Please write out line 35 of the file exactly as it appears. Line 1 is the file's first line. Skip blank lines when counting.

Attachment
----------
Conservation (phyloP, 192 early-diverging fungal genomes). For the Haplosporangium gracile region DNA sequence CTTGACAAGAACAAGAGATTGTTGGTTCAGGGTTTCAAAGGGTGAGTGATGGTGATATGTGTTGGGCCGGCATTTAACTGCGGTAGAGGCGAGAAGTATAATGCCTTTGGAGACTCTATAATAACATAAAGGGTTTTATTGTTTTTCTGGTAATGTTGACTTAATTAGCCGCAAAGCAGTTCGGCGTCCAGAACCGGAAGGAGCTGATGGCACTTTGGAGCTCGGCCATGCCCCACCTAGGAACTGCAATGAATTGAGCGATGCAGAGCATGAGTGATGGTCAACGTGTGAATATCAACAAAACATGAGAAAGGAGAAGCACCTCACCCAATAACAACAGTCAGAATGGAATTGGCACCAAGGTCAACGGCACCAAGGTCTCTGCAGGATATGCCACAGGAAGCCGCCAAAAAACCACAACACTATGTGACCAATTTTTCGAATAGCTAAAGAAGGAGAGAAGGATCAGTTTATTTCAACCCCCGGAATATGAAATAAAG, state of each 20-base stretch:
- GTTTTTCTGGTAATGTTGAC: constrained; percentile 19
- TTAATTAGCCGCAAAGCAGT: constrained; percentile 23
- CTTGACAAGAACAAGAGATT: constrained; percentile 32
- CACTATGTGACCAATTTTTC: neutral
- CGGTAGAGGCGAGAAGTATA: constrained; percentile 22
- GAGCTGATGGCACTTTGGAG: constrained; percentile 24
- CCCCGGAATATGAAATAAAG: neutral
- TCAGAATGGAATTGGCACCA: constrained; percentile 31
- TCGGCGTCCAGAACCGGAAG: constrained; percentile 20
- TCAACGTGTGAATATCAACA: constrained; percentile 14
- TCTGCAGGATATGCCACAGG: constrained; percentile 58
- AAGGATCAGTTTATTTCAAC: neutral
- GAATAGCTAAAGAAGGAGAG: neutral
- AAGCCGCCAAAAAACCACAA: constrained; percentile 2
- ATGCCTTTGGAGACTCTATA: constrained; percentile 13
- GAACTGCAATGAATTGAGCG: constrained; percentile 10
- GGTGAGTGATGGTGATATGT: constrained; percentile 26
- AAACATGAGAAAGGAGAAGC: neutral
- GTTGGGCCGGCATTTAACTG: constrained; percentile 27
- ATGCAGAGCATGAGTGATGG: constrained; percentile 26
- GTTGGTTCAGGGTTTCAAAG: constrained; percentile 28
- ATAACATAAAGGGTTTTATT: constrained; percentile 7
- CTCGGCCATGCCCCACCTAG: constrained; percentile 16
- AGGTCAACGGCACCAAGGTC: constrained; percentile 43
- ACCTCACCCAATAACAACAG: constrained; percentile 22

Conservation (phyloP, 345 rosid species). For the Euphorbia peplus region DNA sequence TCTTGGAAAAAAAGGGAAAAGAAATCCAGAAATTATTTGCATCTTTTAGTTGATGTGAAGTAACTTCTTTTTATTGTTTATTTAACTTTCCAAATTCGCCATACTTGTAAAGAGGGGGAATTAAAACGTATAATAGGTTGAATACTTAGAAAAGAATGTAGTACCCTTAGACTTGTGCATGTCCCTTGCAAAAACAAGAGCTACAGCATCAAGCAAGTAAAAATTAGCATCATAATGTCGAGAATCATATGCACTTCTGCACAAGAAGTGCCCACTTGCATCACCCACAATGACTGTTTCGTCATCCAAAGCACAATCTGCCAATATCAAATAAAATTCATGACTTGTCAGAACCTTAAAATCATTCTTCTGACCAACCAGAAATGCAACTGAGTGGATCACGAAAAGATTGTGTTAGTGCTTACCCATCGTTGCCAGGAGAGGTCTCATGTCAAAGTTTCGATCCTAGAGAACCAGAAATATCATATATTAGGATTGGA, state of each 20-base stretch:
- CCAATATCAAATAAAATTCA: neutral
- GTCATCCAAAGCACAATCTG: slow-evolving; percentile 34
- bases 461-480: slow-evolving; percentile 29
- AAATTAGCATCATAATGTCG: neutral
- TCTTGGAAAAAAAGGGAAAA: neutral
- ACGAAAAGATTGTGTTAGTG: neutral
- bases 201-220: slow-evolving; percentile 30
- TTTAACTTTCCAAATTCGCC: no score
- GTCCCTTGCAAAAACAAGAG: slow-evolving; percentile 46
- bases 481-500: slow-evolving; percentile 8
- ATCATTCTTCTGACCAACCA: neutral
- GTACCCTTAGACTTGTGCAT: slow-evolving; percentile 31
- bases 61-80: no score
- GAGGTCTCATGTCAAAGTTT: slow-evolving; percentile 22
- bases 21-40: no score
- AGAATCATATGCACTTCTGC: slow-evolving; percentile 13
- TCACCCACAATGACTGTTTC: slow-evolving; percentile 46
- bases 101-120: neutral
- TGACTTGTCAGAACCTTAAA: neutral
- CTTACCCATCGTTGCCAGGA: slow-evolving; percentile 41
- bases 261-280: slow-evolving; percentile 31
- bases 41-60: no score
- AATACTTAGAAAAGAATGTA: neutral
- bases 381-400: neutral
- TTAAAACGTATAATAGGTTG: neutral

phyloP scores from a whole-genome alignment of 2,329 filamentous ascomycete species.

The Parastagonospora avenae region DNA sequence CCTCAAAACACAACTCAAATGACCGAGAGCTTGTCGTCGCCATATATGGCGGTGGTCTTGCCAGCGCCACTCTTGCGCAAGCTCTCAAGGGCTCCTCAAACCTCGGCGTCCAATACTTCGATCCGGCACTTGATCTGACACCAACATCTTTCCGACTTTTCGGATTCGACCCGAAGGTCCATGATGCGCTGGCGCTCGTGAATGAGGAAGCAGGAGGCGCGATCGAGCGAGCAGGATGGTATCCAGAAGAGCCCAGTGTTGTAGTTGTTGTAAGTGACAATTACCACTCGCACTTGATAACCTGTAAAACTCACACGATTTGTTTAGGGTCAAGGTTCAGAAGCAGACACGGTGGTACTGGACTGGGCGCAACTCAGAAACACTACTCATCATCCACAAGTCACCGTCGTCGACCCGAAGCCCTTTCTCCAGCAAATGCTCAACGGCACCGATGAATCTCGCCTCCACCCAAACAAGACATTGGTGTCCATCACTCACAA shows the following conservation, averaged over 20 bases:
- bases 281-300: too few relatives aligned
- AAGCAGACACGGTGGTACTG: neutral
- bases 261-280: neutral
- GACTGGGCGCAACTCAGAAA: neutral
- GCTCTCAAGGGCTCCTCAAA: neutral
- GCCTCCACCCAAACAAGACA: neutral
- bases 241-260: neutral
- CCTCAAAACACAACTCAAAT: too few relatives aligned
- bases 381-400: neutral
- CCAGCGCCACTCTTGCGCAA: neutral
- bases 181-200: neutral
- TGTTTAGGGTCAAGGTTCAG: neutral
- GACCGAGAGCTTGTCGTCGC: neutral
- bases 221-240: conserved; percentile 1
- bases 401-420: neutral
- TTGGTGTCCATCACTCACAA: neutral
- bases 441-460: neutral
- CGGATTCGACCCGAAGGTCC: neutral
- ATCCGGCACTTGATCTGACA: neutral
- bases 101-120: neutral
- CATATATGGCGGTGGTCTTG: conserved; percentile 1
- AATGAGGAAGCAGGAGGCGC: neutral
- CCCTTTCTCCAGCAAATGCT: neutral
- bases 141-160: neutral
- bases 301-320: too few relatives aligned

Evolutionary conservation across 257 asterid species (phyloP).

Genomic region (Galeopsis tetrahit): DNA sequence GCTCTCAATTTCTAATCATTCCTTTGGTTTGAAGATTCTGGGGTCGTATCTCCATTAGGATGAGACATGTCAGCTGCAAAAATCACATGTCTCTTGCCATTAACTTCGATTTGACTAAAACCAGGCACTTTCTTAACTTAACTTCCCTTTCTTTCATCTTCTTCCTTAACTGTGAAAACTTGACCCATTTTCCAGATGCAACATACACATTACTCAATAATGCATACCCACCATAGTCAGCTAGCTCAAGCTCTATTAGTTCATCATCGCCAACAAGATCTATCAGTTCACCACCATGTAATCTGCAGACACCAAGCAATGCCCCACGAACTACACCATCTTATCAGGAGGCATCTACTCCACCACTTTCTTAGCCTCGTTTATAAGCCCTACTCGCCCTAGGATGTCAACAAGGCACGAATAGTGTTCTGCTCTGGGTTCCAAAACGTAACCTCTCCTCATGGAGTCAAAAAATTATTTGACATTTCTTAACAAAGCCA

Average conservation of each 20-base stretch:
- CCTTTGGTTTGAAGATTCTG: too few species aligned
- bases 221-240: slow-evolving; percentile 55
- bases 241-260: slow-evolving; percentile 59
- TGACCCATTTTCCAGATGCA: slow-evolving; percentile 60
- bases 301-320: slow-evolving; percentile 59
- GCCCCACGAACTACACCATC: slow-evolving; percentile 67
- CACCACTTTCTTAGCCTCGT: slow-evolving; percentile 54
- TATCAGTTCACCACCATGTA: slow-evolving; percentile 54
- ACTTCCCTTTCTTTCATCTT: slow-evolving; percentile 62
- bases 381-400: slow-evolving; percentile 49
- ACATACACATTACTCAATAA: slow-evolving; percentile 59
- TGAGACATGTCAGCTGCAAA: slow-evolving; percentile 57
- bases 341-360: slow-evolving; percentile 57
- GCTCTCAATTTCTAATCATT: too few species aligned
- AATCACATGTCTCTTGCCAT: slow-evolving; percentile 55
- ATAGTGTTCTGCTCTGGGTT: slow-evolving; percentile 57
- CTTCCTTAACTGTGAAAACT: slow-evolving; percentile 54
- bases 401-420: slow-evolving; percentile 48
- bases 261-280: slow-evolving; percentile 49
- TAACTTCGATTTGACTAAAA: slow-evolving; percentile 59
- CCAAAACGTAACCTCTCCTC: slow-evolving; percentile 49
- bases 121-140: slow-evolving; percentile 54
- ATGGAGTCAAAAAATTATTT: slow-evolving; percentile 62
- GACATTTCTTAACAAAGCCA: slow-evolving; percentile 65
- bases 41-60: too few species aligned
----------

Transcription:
- TTTAACTTTCCAAATTCGCC: no score